Grapevine

I planted a cutting two years ago, First year growth was about five fee
high with one bunch of grapes,this year the plant is ten feet in bot directions,(trained to a fence) , and loaded with grapes . what shoul I do, to prepare the plant for next year,after the grapes have bee picked! Regards Grumpy
-- grumpy
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grumpy wrote:

a) prepare to defend the grapes against birds and racoons this september. i suggest both an electric fence around the fence and lots of bird netting draped over b) google "pruning grapes". It is important to prune in late fall and not in early spring, as these vines bleed profusely in spring. Other than that, grapes gets pruned far more than, say, apple trees. Basically, you leave the skeleton up c) some manure this fall is a good idea. The plant has grown and produced a lot
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a. true b. false. very early spring is best time to prune in cold areas. they will not "bleed" to death. c. false. dont feed plants in cold areas in fall or it might spur soft growth that wont properly harden off before winter. Ingrid

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snipped-for-privacy@wi.rr.xx.com wrote:

for the manure, you wait until the plants go dormant, which is mid-Fall here. Not only that, topdressing with manure does not start fertilization until a good rain comes. No growth whatsoever. I am pretty sure c. is true, though adding manure anytime between november and march would result in the same outcome (of course, december-february manure is frozen and unspreadable around here).
I am surprised early spring is best for pruning. Not only I tried it both ways and found that late fall was best (lots of bleeding, late leafing and a miserable crop, and I pruned in March, or late winter), for other vines late fall is best (hardy kiwis, which I also have). I am in SE Michigan.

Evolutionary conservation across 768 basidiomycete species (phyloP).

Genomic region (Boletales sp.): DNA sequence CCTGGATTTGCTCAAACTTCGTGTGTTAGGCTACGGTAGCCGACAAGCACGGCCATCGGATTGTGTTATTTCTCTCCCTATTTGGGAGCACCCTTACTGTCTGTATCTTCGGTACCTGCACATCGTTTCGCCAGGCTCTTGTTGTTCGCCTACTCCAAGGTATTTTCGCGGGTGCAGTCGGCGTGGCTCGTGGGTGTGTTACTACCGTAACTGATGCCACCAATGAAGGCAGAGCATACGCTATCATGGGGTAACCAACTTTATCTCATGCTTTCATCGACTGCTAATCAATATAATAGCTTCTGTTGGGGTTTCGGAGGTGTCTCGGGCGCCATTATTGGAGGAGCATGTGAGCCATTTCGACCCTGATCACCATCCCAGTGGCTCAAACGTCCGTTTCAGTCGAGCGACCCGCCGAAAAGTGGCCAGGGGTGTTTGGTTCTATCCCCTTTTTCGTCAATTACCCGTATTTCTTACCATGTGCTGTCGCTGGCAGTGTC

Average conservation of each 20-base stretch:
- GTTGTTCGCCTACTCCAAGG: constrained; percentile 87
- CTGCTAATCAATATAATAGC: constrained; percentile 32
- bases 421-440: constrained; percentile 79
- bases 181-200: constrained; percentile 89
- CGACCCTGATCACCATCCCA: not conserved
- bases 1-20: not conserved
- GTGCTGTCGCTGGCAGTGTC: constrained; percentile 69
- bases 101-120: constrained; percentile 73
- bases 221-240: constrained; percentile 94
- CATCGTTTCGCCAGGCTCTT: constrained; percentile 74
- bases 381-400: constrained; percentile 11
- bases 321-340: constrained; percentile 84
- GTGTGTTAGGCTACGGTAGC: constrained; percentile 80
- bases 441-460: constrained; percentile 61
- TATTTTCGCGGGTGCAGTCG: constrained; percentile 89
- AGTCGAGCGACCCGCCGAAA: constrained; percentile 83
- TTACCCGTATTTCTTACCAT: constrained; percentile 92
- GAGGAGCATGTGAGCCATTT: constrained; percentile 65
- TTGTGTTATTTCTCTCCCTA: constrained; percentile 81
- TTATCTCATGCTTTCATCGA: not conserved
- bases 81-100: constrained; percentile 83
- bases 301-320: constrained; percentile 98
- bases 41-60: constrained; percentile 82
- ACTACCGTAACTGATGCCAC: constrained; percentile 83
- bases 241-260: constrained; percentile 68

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prune in late feb or early march in zone 5. need to see what has winter killed and remove that. around the time of the snowdrops. do you leave pencil sized fruiting wood? frankly, some years I have seen poor fruit set due to too much rain and no bees at flowering. it may not have to do with the pruning. Ingrid

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snipped-for-privacy@wi.rr.xx.com wrote:

yes, of course.

yes to that, too. This year I have a bumper crop, what with the mild winter and mild, rainy spring. Probably the reason I did not notice any effect from pruning in the fall is that Concord grapes lose nothing to winterkill around here (I have six plants). My guess is that if you are well into the growing range, before or after winter is the same.
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simy1 wrote:

Personally, I think Ingrid had it right.
a. probably true, but I never seem to have birds bothering my grapes so I don't cover them with netting. Raccoons usually only raid the lower clusters but one year they climbed a bit. b. false I think the bleeding just looks bad, but I've always heard it does no real harm to the vines. Actually I just about have to prune mine in the fall. I live in zone 3 and any grape worth eating will freeze to the snow line almost every year. I prune after the leaves fall and lay the vines flat to the ground so the snow will cover them. c. Probably false. I wouldn't give a vine that is growing that vigorously manure or anything else whether spring OR fall. Too much fertilizer can lead to excessive growth. Big thick new vines, "bull canes" they are sometimes called, don't tend to produce grapes the next year. Adding anything might actually reduce production for this vine in this location (judging by the description in the original post).
Just prune it and leave it alone. Do it late winter after the coldest days have passed OR try it in the fall if you live where die back isn't going to be a problem.
Steve
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the deer know where the vines are and leap over everything to eat em about 3 days before they are actually ripe. it is a PITA. Ingrid
, but I never seem to have birds bothering my grapes so

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wrote:

The "bleeding" does absolutely no harm to the vine.

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If it's fruiting that well then really all you need to do is prune it in late winter - you probably are doign the right things for feeding it now. There are several systems of grape pruing and training and the best thing to do would be to get a book on the subject or do a google hunt.
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I found this site which may be useful http://www.abc.net.au/perth/stories/s1204315.htm
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grumpy Wrote:

Thanks to all who repiled to this post, There were some conflictin views, but I get the general idea. By the way, I garden i gloucestershire England Regards Grumpy
-- grumpy
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